As a library for working with Redis I’ll use carmine because It’s most popular and alive.

Let’s start with >!, for doing it we should implement method put! of WritePort protocol, and call LPUSH command inside of the method:

(require '[clojure.core.async.impl.protocols :refer [WritePort]]
         '[taoensso.carmine :refer [wcar lpush]])
         
(defn redis-chan
  [conn id]
  (reify
    WritePort
    (put! [_ val _]
      (atom (wcar conn
              (lpush id val))))))

And try it:

user=> (require '[clojure.core.async :refer [>!!]])
nil
user=> (def ch (redis-chan {} :queue))
#'user/ch
user=> (>!! ch "test-data")
1

Check result in redis-cli:

127.0.0.1:6379> RPOP "queue"
"test-data"

Yep, it’s working and it’s very simple.

So now the time for <!, we should implement method take! of ReadPort protocol. We have two variants for popping value from Redis list: use RPOP and poll Redis for new values in list, or just use blocking BRPOP. I chose simplest solution – BRPOP, but for non-blocking semantic of go and <! we should call that command in separate thread, I don’t recommend doing stuff like this in your production code, but this is just an experiment. So redis-chan with ability to take! values will be:

(require '[clojure.core.async.impl.protocols :refer [ReadPort WritePort take!]]
         '[clojure.core.async :refer [thread]]
         '[taoensso.carmine :refer [wcar brpop lpush]])

(defn redis-chan
  [conn id]
  (reify
    ReadPort
    (take! [_ handler]
      (take! (thread (last (wcar conn
                             (brpop id 0))))
             handler))
    WritePort
    (put! [_ val _]
      (atom (wcar conn
              (lpush id val))))))

Try it:

user=> (require '[clojure.core.async :refer [>!! <!!]])
nil
user=> (def ch (redis-chan {} :queue))
#'user/ch
user=> (>!! ch "new-data")
1
user=> (<!! ch)
"new-data"
user=> (>!! ch "other-data")
1

And ensure that all works correctly from redis-cli:

127.0.0.1:6379> RPOP "queue"
"other-data

It’s working!

Writing angularjs code without callbacks



Before I start I need to notice that in this article I’ll use CoffeeScript instead of JavaScript, because syntax of JS generators is too bloated, especially with decorators and inside of some functions:

function(){
    return gen(function*(){
        yield something;
    });
}

From the other side syntax of CoffeeScript generators is neat:

-> gen ->
    yield something

But all code examples can be translated to JavaScript as-is.

Few weeks ago I wrote a little library – ng-gen, it’s designed to use power of generators with angularjs, and it’ll be used in this article.

Imagine simple controller code where we need to get data from few http resources and assigne it to the $scope:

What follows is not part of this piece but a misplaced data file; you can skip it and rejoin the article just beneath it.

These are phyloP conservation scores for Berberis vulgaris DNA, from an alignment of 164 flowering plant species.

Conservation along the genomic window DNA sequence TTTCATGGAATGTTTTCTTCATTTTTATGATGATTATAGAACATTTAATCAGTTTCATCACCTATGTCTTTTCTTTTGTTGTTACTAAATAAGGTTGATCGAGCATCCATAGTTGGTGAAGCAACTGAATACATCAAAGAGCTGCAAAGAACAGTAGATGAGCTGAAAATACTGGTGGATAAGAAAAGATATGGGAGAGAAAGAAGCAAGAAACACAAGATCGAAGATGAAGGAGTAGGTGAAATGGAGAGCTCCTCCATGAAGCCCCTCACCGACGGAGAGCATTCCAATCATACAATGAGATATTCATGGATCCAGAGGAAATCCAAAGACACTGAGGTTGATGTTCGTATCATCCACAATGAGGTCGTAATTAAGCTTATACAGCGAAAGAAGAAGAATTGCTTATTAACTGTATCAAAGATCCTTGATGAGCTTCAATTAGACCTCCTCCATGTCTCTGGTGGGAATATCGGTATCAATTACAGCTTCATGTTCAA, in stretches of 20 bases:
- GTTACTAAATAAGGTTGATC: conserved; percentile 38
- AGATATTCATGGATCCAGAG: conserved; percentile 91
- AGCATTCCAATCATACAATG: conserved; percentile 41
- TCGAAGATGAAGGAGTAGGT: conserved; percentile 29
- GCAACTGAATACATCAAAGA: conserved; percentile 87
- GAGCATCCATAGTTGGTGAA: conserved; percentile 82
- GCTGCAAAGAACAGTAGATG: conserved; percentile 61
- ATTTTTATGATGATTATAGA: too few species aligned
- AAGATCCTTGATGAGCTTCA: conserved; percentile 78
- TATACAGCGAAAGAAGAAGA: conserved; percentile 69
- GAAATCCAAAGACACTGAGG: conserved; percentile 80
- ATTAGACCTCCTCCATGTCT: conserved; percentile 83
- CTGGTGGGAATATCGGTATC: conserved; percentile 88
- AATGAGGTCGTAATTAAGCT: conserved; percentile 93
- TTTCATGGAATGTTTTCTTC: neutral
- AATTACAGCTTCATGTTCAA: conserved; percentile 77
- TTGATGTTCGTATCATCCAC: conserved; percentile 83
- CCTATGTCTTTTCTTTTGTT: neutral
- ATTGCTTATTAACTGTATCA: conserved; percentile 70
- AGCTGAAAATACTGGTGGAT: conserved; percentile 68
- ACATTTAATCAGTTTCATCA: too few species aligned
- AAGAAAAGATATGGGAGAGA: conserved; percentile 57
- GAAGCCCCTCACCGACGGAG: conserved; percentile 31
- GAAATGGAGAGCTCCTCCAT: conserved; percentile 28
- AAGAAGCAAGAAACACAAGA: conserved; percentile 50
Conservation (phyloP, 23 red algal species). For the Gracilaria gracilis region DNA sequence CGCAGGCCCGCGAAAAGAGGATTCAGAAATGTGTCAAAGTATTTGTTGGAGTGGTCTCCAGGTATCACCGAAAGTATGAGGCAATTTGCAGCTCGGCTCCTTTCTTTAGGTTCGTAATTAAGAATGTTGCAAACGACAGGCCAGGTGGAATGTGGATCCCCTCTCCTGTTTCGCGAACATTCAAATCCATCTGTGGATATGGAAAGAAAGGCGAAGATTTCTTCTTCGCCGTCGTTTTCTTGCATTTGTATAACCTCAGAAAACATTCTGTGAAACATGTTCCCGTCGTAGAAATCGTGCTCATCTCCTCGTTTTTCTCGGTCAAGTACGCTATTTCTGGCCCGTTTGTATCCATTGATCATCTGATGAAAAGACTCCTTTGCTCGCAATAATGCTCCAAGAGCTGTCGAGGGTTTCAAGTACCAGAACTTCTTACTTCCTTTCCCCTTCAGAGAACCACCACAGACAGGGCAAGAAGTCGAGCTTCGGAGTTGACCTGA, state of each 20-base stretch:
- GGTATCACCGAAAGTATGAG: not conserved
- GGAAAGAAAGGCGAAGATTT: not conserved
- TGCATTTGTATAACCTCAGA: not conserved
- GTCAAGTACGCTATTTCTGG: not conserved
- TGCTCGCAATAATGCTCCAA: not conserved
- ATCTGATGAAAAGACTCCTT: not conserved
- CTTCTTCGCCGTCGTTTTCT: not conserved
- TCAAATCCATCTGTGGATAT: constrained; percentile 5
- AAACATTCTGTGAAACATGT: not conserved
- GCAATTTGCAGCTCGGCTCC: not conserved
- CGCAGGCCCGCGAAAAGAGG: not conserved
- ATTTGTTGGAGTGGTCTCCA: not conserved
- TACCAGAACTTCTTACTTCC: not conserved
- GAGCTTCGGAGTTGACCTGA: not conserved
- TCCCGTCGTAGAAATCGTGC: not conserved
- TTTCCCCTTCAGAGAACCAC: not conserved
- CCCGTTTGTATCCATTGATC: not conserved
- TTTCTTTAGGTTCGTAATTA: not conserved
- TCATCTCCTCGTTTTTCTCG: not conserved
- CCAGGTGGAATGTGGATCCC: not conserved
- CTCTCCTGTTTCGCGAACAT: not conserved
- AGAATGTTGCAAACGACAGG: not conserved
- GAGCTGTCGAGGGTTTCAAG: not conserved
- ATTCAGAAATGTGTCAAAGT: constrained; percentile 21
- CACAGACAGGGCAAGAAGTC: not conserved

.controller 'main', ($scope, $http) ->
  $http.get('/tags/').then ({data}) ->
    $scope.tags = data
  , ({data}) ->
    $scope.tagsError = "Couldn't fetch tags: #{data}"

  $scope.fetchPhotos = (tag) ->
    $http.get('/photos/?tag=#{tag}').then ({data}) ->
      $scope.photos = data
    , ({data}) ->
      $scope.photosError = "Couldn't fetch photos: #{data}"

  $scope.fetchPhotos()

Let’s try to rewrite it with ng-gen:

.controller 'main', ($scope, $http, mainGen, gen) -> mainGen ->  # 1
  try
    $scope.tags = (yield $http.get '/tags/').data  # 2
  catch {data: err}   # 3
    $scope.tagsError = "Couldn't fetch tags: #{err}"

  $scope.fetchPhotos = (tag) -> gen ->  # 4
    try
      $scope.photos = (yield $http.get '/photos/?tag=#{tag}').data
    catch {data: err}
      $scope.photosError = "Couldn't fetch photos: #{err}"

  yield $scope.fetchPhotos()

I think it looks simpler and reads like imperative code in python or other familiar languages.

So, what happens in this code sample:

  1. Calls mainGen on the generator, it processes all received promises from the generator. When generator inside mainGen fails, mainGen propagates exception.
  2. Yields promise, and returns the first argument of success branch of the promise, in code with promises it’s something like this: promise.then (response) -> $scope.tags = response.data
  3. When yielded promise fails, mainGen throws an exception, in code with promises it’ll be: proomise.then (->), (err) -> $scope.tagsError = "Couldn't fetch tags: #{err}"
  4. Creates a function which calls gen on generator. Difference between mainGen and gen, is that gen returns a promise.

But what if we want to create a service for getting tags. And in the service we need to retry request five times on error, first let’s create it without generators: